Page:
Tuesday. I did get over to see Avatar yesterday in the late afternoon, early evening, taking the D3 with a 24 - 70mm f 2.8 lens this time, setting the ISO at 5,000 rather than taking the D2X when I set out to see Sherlock Holmes on Friday at the same time, outfitted with a 35mm F 2.0 lens and set at ISO 800 (photograph behind the Sole Proprietor's Journal title above). The two photographs of the front of the apartment building aren't really directly comparable, but it's a step toward making an effort to do some further comparisons, particularly between the D3 and the D3S. I'm not all that into the technical testing side of cameras, although I pay attention to noise at higher ISO's, but I do occasionally get questions.
The difference between my first professional level digital, the D2h, and now the D3S is so incredibly vast as to be a joke when comparing color and low light. Interestingly, the difference in the D2h 4 meg and the D3S 12 meg picture size makes little difference for the way I shoot (it makes a difference, I prefer the 12, but just not that much when you're dealing with the web). I suspect in another five years you'll have cameras built into key rings and ball point pens that shoot pictures in even lower light, these things are like computers in how fast they're improving and how low their prices are going, but who knows where I'll be in five years let alone be around? One reason I said to hell with it and bought the D3S. Why wait? Wait long enough, my bucko, and you'll find yourself trying to shoot from your coffin. Unless, come to think of it, I arrange a bite on the neck. Has anyone ever used a vampire photographer in fiction? “I photograph blood,” he said.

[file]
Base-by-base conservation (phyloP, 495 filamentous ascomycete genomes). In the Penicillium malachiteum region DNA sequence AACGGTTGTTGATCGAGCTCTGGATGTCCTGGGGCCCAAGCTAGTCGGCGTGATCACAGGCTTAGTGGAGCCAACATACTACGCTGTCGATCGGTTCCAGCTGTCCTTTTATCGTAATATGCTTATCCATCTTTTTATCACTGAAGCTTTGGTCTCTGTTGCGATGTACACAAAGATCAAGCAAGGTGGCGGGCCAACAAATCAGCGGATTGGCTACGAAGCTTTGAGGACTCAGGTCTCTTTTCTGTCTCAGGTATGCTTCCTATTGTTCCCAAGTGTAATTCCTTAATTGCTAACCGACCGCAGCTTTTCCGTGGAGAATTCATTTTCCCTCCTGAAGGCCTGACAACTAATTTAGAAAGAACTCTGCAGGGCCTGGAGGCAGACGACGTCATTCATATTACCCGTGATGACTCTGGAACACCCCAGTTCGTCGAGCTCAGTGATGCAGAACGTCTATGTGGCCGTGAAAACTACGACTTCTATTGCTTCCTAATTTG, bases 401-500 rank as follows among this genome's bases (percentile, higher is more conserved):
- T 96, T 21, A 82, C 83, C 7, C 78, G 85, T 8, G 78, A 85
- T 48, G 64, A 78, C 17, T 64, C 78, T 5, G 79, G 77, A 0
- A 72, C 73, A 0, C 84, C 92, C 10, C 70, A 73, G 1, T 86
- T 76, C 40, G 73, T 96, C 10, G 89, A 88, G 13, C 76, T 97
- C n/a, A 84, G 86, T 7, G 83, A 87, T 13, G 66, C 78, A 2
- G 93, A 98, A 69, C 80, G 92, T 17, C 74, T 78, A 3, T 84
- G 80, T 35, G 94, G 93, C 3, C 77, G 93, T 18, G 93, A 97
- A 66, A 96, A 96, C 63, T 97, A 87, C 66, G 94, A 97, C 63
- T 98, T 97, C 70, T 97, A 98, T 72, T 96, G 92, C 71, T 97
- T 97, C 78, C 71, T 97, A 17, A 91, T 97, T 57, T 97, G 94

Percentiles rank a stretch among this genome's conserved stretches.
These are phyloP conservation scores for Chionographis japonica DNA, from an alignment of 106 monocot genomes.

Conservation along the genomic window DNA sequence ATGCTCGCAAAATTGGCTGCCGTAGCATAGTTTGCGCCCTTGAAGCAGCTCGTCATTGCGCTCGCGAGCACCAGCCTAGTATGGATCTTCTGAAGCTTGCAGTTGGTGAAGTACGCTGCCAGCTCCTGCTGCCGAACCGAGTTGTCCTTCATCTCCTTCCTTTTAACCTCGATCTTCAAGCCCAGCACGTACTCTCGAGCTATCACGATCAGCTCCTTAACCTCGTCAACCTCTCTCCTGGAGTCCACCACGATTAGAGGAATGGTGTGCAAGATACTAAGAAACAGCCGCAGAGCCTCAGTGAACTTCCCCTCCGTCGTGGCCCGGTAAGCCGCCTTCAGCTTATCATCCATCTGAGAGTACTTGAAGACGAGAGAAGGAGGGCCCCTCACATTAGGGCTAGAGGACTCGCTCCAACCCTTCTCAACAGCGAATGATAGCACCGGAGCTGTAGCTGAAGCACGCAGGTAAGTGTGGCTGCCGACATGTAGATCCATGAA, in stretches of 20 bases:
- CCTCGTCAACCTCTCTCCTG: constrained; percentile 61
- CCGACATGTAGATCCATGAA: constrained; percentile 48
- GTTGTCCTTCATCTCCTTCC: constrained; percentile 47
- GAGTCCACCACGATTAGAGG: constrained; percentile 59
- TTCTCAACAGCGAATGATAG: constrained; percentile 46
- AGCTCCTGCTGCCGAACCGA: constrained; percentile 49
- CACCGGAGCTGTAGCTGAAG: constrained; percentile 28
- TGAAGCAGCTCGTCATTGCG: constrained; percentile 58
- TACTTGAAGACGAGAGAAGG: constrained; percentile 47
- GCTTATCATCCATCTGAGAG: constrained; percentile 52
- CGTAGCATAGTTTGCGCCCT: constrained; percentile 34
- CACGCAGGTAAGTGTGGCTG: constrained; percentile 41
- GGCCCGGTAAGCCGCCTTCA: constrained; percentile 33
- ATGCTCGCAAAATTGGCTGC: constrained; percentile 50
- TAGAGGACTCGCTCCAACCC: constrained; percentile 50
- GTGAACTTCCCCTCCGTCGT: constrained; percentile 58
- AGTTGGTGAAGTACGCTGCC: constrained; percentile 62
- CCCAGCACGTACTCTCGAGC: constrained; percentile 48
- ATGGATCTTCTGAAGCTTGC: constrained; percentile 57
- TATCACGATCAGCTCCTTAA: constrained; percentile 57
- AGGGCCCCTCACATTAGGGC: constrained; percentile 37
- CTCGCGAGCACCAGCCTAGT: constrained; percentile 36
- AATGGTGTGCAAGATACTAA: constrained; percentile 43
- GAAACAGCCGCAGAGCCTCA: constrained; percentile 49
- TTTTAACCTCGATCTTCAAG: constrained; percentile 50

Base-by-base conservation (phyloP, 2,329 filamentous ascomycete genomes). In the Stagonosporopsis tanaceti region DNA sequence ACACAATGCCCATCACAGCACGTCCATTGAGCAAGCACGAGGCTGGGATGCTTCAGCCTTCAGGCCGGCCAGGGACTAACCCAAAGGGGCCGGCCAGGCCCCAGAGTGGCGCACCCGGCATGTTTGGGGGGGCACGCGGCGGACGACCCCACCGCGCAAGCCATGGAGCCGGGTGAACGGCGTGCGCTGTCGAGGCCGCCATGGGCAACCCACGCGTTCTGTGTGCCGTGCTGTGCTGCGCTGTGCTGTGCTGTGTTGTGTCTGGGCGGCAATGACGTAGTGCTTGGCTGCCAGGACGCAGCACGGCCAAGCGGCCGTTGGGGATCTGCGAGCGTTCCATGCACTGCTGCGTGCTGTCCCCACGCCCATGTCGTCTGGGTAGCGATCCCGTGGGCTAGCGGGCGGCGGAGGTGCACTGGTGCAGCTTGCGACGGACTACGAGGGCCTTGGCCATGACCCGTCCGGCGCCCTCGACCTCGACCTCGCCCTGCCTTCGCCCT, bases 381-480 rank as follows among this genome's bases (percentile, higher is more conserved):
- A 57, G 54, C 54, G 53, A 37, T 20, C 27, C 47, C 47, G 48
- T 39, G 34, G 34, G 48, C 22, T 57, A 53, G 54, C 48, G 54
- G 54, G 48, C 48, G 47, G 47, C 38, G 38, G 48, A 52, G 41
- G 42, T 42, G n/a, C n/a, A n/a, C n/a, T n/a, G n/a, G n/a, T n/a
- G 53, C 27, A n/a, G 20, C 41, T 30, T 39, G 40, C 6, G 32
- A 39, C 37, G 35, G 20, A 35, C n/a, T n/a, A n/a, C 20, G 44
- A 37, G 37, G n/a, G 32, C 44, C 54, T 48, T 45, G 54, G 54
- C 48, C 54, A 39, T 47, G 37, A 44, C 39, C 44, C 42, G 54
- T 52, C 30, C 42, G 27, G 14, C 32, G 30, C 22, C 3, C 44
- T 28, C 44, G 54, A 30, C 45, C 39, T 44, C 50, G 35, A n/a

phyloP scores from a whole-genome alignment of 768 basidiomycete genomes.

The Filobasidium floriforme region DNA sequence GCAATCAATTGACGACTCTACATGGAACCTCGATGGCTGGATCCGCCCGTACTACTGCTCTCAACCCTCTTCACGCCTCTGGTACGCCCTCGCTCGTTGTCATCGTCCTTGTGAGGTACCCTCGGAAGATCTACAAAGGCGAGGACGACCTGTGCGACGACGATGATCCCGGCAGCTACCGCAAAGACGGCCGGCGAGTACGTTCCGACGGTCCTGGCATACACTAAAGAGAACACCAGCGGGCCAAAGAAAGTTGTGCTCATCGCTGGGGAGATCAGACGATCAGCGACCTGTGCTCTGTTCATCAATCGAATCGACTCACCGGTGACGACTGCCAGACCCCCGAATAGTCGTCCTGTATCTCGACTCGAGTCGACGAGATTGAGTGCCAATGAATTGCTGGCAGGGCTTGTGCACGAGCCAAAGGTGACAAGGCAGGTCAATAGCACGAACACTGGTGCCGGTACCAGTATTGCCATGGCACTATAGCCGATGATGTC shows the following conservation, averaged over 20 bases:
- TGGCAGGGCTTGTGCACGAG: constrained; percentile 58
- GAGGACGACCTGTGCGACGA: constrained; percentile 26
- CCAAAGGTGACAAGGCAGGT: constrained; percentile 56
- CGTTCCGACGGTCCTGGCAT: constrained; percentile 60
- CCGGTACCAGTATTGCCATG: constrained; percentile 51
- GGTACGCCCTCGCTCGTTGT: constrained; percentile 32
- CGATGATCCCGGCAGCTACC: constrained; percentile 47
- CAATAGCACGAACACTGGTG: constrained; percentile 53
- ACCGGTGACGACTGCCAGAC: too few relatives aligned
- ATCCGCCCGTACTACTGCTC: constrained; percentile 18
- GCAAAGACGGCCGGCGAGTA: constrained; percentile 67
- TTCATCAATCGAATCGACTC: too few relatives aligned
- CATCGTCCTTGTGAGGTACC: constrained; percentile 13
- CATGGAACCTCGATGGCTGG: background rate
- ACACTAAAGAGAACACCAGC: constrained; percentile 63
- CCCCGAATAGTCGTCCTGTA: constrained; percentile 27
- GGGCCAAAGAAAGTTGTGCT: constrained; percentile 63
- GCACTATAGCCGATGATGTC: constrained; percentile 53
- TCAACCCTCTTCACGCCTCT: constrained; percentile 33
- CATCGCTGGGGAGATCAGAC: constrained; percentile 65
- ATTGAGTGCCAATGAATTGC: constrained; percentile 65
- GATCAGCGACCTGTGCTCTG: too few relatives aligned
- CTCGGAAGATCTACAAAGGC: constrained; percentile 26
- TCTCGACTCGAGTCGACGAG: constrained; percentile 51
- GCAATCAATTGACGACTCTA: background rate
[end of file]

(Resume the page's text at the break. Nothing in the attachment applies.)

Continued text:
Ah, yes: Avatar. I now understand all the hoopla. The combination of 3D with an exotic world of special effects (that really are special effects) makes it work. I've heard it criticized for the simplicity of the plot, but most good plots are simple; it's the execution that makes them work. If you dissect the movie into whatever elements - plot, acting, characterization, effects, editing and whatever else - it's a bit cartoonish and trite and doesn't sound like much, but put them all together in a first of its kind and it's a killer. You want to see it in a theater in 3D. Believe me, you do. Big screen. The bigger, the better. I was thinking, sitting there glued in the chair, people who saw those first movies in the early twentieth century or those who watched the first talking movies or the first color movies were probably similarly impressed. Avatar, as such, is well worth the ticket. Nice.
Oh, and “hallucinogenic” episode, other than the movie: not a peep. Felt good throughout, less than I'd like sleep the night before or not. Go figure. It will go along like this for a couple of weeks, if it holds true to its past, and then no doubt surprise me again. But I can wait. I have a doctor's appointment in Palo Alto later, an annual checkup for the prostate (bad results on this test are not to be thought about), and I'll make that appointment with the recommended neurologist. Unless I don't.
Oh, and it's morning after a long night's sleep (eight to ten hours), breakfast is complete, the papers read, the day ahead. The trip to Palo Alto in another hour for the prostate exam (basically a blood test and a couple of questions: do you feel OK, can you still get it up?). The blood test is the test, everything else is distraction from the main event. Best to get a note later in the mail with good news instead of a phone call from the doctor himself. Is my guess.
Later. It does take a while to drive to Palo Alto and back, but the visit is done for another year now (one hopes), the blood has been drawn and the return trip complete. A picture or two through the windshield on the way after crossing the Dumbarton Bridge, the light through the clouds a good omen I was thinking, as it is thoroughly overcast up here in Oakland. Another day on the road. “What have you been up to”, he asked. Oh, breakfast, the papers, a walk and some photographs. Life goes well.